20131014-201617.jpgThe opulence of the Hapsburg life that we saw yesterday at the Hofburg, was emphasized here at Schonbrunn. The highlights of our visit were a tour of the Royal Apartments and strolling through the palace gardens. The palace consists of 1441 rooms; we toured 21 of them. The audio guide provided us with great information, much again on Franz Josef and Sisi, but also Empress Marie Theresa.

The palace gardens occupy about 435 acres and consequently, we only saw a small portion. They are amazing and I can only imagine what they look like when in full bloom. However, I’ll trade that sight for what I can only imagine the summer crowds are like, as Schonbrunn is Austria’s most visited spot.
20131014-202414.jpg After leaving Schonbrunn, we took the train back to city centre and hopped on a tram.
20131014-203019.jpg Arriving at our destination, we first stopped for lunch at what sort of looked like a haunted house. It was in fact a very interesting restaurant with great soup!
20131014-203444.jpgWe crossed the street to the Zentralfriedhof, Vienna’s central cemetery. This is one of the largest cemeteries in the world, largest by number of interred in Europe and the most famous cemetery among Vienna’s nearly 50 cemeteries. The cemetery spans 2.4 square kilometres with 3.3 million interred here, up to 20-25 burials daily. It was amazing to see the grandeur of the headstones, family mausoleums, and statuary.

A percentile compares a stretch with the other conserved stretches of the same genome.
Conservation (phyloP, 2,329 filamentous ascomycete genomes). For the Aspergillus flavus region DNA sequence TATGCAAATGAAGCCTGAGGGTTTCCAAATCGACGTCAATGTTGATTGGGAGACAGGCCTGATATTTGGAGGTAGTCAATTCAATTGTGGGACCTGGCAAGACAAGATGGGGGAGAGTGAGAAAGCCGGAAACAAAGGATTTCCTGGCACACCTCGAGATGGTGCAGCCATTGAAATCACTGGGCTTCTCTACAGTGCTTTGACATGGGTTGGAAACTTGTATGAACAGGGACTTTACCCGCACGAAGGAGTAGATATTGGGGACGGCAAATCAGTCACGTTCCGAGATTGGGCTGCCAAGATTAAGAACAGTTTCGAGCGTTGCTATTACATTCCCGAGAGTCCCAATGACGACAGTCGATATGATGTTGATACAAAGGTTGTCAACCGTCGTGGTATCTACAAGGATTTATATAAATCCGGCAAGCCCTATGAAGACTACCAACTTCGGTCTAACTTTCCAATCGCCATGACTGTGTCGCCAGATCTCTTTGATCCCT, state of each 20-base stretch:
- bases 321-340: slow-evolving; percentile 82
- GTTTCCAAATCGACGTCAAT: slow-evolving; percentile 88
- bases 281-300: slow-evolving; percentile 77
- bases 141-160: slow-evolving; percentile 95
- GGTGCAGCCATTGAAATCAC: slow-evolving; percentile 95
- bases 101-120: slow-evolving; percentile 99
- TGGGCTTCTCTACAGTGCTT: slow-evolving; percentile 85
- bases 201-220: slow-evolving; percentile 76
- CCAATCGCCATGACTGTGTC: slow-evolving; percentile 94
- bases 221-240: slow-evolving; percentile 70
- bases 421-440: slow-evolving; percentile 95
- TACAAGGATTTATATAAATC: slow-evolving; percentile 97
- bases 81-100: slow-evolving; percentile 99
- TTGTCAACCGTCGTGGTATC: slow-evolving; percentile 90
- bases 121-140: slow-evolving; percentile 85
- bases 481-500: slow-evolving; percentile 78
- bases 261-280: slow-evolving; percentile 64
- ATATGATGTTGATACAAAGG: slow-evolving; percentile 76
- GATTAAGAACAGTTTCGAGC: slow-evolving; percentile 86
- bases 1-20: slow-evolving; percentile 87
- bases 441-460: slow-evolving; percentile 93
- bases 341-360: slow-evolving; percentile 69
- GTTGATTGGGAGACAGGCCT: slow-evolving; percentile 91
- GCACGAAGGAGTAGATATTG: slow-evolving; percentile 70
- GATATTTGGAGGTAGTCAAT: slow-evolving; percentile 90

20131014-210126.jpgIn the cemetery is a section devoted to great composers. Not all of these were originally interred here, but they were moved here to encompass a great musical tribute.
20131014-211245.jpg After a very interesting time at the Zentralfriedhof, we were back on the tram, over to the U-Bahn and we emerged at the Prater. The Wurstelprater amusement park, commonly called the Prater, is a large public park filled with permanent attractions. The 220 foot Riesenrad Ferris Wheel is the most famous attraction. It was fun to walk through the park and watch Viennese families at play.
20131014-212538.jpg Our final plan for the day involved another trip on a tram – this time to a Heuriger district. These areas are home to family-owned wine garden restaurants. They sound great but unfortunately, we picked a small district and the Heurigers were either closed or very busy. But there was a Biergarten restaurant in the area so in we went. It was a great choice – small tavern atmosphere and great food and beer. Larry had an amazing Styrian Beef salad, Deb enjoyed a salad with chicken strips and Harv & I shared pork schnitzel, a baked potato with feta & spinach and salad.
20131014-213902.jpg It was another grand day in a grand city!